Orthogonal decomposition technique for ionospheric tomography
Version of Record online: 20 OCT 2005
Copyright © 1991 John Wiley & Sons, Inc.
International Journal of Imaging Systems and Technology
Volume 3, Issue 4, pages 354–365, Winter 1991
How to Cite
Na, H. and Lee, H. (1991), Orthogonal decomposition technique for ionospheric tomography. Int. J. Imaging Syst. Technol., 3: 354–365. doi: 10.1002/ima.1850030407
- Issue online: 20 OCT 2005
- Version of Record online: 20 OCT 2005
- Manuscript Revised: 15 OCT 1991
- Manuscript Received: 30 JUN 1991
- AT amp;T Bell Laboratories Graduate Research Program for Women and National Science Foundation. Grant Number: BCS-9196020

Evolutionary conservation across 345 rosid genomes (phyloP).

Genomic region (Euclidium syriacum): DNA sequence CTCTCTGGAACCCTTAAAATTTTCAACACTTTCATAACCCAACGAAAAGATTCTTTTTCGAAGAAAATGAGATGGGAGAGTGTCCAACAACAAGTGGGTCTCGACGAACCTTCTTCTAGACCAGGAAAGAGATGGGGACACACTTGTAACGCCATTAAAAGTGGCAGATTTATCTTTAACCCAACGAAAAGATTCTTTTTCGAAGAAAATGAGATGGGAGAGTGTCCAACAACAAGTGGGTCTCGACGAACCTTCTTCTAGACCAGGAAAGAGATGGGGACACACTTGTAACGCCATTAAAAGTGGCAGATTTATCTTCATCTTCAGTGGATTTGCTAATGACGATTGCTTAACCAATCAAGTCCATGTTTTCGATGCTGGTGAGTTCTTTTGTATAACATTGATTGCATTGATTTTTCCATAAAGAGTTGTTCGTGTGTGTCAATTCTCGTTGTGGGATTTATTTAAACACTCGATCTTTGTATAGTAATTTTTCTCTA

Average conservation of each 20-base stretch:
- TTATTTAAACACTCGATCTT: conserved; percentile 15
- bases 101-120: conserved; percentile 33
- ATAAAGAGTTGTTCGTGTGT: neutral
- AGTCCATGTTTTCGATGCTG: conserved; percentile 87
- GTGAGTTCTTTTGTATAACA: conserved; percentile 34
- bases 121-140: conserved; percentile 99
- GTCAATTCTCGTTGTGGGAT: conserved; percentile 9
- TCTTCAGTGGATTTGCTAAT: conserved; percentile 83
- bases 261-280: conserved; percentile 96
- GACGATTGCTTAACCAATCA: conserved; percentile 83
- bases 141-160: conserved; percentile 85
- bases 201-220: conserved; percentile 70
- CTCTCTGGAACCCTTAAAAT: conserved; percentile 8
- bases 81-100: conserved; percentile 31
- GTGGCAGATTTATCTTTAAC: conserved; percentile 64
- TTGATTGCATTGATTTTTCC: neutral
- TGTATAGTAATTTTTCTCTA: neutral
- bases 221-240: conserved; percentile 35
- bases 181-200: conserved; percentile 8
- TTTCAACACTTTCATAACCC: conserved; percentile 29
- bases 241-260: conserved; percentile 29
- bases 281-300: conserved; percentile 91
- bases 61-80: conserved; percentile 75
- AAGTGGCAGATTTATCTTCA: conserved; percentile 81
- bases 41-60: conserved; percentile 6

The possibility of reconstructing two-dimensional electron-density profiles in the ionosphere with ionospheric tomography is significant. However, due to the nature of the imaging system, there are several resolution degradation parameters. In order to compensate for these degradation parameters, a priori information must be used. This article introduces the orthogonal decomposition algorithm for image reconstruction, which uses the a priori information to generate a set of orthogonal basis functions for the source domain. This algorithm consists of two simple steps: orthogonal decomposition and recombination. In the development of the algorithm, it is shown that the degradation parameters of the imaging system result in correlations among projections of orthogonal functions. Gram–Schmidt orthogonalization is used to compensate for these correlations, producing a matrix that measures the degradation of the system. Any set of basis functions can be used, and depending upon this choice, the nature of the algorithm varies greatly. Choosing the basis functions of the source domain to be the Fourier kernels produces an algorithm capable of isolating individual frequency components of individual projections. This particular choice of basis functions also results in an algorithm that strongly resembles the direct Fourier method, but without requiring the use of inverse Fourier transforms.